Sangmin Bae, International Norms, Domestic Politics, and the Death Penalty: Comparing Japan, South Korea, and Taiwan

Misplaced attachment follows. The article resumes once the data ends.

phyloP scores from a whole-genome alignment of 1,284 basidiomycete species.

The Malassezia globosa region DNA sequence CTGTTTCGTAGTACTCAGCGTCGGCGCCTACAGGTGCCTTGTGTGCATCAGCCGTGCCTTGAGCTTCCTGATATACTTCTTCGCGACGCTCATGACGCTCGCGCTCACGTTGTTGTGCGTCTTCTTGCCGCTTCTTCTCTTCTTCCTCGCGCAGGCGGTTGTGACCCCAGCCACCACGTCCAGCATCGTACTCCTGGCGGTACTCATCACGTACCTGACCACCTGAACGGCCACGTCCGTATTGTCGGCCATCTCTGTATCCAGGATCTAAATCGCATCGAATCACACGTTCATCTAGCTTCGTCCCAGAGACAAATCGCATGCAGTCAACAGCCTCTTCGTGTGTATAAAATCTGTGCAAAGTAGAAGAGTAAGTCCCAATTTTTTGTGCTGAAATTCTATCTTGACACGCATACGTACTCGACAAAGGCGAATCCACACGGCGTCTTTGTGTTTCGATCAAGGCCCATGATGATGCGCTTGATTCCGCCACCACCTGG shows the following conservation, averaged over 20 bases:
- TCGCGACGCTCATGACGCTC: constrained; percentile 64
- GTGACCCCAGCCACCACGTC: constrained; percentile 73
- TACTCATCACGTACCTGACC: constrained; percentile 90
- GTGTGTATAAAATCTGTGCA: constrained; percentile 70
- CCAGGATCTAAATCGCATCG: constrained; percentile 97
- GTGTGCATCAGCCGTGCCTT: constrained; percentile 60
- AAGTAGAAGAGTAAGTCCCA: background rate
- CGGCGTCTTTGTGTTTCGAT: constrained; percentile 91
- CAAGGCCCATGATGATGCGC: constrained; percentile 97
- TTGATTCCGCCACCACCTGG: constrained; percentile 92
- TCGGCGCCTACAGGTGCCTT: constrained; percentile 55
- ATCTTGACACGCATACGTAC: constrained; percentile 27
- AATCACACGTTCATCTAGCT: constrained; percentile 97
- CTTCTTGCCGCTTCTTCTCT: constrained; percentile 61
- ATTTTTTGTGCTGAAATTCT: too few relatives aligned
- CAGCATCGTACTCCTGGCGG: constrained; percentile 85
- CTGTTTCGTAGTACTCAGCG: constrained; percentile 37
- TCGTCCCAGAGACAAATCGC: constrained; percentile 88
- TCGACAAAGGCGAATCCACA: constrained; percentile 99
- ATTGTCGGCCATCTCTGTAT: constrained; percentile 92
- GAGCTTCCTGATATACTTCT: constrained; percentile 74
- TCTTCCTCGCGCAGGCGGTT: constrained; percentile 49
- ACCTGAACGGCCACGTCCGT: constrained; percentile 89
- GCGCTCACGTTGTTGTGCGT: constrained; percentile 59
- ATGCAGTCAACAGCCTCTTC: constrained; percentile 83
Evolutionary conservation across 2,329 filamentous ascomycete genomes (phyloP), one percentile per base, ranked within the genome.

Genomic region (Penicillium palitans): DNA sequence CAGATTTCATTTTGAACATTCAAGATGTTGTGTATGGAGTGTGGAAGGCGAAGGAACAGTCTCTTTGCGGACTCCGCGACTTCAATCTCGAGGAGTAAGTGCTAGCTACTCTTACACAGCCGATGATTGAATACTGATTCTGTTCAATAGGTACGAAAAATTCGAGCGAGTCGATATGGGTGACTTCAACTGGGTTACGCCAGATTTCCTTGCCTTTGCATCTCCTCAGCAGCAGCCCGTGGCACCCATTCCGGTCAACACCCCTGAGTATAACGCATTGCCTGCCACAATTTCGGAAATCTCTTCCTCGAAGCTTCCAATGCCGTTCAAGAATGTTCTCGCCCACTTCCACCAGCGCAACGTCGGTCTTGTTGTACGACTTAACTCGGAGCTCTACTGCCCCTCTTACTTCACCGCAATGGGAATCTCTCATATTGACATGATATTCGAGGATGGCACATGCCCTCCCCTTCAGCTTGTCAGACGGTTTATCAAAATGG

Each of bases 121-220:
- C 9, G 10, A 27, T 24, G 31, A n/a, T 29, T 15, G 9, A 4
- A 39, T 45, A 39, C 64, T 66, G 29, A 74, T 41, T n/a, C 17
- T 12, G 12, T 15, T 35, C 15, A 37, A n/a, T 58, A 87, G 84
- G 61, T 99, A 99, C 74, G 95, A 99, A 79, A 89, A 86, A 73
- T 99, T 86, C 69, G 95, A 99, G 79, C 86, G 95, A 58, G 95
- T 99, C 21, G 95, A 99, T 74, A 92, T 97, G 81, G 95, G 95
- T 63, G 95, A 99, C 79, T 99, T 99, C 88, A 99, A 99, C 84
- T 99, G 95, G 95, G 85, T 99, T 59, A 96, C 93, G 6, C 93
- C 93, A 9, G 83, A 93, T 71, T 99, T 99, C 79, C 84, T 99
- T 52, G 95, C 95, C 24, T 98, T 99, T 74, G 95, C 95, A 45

Why do countries with similar cultures and political institutions respond differently to international norms? The varied responses among East Asian democracies to the growing international movement to abolish the death penalty show that Japan has been the most resistant, while Taiwan and South Korea have moved closer to embracing the international human rights norm. The movement in these latter countries toward a moratorium on capital punishment has little to do with public opinion, which generally favors retaining the death penalty. Rather, it reflects specific domestic political contexts, especially the power and autonomy of the executive and the experience of a drastic regime change, that open the way for rethinking human rights norms.
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